Slip Resistance Explained

Slips, Trips and Falls

Anti-slip Ratings Explained

According to the Health and Safety Executive (HSE) there were 111,000 self-reported non-fatal injuries to workers caused by slips, trips and falls on level ground in the UK in 2017. (Source: HSE Report ‘Kinds of accident in Great Britain, 2017') 

The Health and Safety at Work etc Act 1974 (also known as HSWA, HSW Act and HASAWA) is the main piece of legislation covering occupational health and safety in the UK. The Act states that it is the employer’s duty to protect the health, safety and welfare of their employees and other people who might be affected by their business. Employers must do whatever is reasonably practicable to achieve this, this includes taking steps to control slips and trips.

Controlling slips and trips is not just about keeping walkways hazard clear, the type of footwear worn in the work environment is also very important. A non-safety shoe with very little, or no tread can be prone to slipping on a variety of surfaces, thus increasing the risk of accidents and incidents.

Slip Resistance Ratings

You may have noticed slip-resistance ratings on your footwear. The following chart details the slip resistance ratings for industrial PPE footwear in Europe, EN ISO 13287, the testing conditions, and the minimum requirements.

Slip Resistance Ratings to Conform to EN13287

Rating

Footwear Surface Testing Conditions

Test

Minimum Coefficient Requirement

SRA

Ceramic tile with sodium lauryl sulphate (SLS) solution

Forward heel slip

Forward flat slip

Not less than 0.28

Not less than 0.32

SRB

Steel floor with glycerol solution

Forward heel slip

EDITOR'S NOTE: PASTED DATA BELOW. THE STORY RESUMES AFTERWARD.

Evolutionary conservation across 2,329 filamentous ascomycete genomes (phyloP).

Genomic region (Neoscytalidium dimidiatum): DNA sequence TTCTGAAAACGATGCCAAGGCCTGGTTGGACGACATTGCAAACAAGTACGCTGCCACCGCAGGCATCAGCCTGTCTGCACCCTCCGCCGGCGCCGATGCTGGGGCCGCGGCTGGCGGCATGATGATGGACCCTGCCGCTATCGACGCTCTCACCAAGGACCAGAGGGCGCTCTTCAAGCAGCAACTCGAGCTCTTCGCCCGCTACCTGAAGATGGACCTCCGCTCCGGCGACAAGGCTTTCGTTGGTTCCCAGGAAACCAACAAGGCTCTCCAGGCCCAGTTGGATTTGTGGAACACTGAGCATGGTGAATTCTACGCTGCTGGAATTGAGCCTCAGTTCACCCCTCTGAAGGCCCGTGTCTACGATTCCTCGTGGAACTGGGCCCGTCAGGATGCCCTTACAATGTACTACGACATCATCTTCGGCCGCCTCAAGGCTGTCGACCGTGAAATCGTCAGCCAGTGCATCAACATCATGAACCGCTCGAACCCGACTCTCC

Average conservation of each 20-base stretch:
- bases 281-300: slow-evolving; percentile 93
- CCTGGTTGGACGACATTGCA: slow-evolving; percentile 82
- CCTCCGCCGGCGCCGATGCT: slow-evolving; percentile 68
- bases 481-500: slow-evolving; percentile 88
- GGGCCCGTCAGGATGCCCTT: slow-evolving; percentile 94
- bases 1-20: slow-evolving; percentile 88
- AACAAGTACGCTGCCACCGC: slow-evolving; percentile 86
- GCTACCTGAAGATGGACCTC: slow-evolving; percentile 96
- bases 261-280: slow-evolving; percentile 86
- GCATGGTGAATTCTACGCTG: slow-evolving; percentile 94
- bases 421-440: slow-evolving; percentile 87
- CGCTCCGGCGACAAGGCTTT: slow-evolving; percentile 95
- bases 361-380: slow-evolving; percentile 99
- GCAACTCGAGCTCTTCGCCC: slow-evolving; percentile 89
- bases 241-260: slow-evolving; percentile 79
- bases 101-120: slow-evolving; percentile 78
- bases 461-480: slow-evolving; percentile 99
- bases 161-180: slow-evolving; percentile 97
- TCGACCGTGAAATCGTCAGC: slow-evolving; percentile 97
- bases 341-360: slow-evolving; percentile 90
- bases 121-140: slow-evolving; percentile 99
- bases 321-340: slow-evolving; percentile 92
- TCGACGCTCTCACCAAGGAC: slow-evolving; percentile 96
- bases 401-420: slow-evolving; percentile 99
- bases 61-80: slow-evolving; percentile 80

Forward flat slip

Not less than 0.13

Not less than 0.18

SRC

Tested on both of the above

Meets all of the requirements for both

SRA and SRB

 

What Does Coefficient of Friction Mean?

A coefficient of friction is defined as being a value that shows the relationship between the force of friction between two objects and the normal reaction between the objects that are involved. Measuring the friction between two objects is dependant on how easily the surfaces move against each other.

When smooth surfaces come into contact the coefficient of friction is generally lower, with poor traction – think soft socks on a freshly polished floor. Where two rough surfaces meet, the coefficient of friction is generally higher, with better traction – like wearing socks on a wool pile carpet.

Does Slip Resistance Work on all Surfaces?On thin ice

Slip resistant shoes offer greater traction in slippery conditions, on a variety of floor surfaces. Where liquid such as oil has been spilled, the grip will alsways be better that that of shoes which don't have an anti-slip sole, but caution must still be taken. Extreme conditions such as ice, can still pose a risk. In extreme circumstances like this, additional products aimed at gripping in snow and ice can be fitted over shoes to gain traction.

Are All Anti-slip Shoes Equal?

Sole materials, tread designs and patterns are all elements that differ from shoe to shoe. Although each shoe style is tested before being awarded their slip-resistance rating, the coefficiency of adhesion scores can differ from style to style, so you can get footwear rated with SRC, that may have a better coefficiency of friction score than another style with the same SRC rating.

Are All PLS Shoes Anti-slip? Slip Resistance Ratings Explained

Yes! The majority of our shoes have an SRC rating, meaning the highest possible level. The small amount that have an SRA rating are clearly marked. We do not sell any professional shoes that do not have a slip-resistance rating at all.

We also supply product specification sheets that include the coefficient friction test results for each style, these product data sheets also hold useful information on a variety of tested areas such as impact resistance.

 

 

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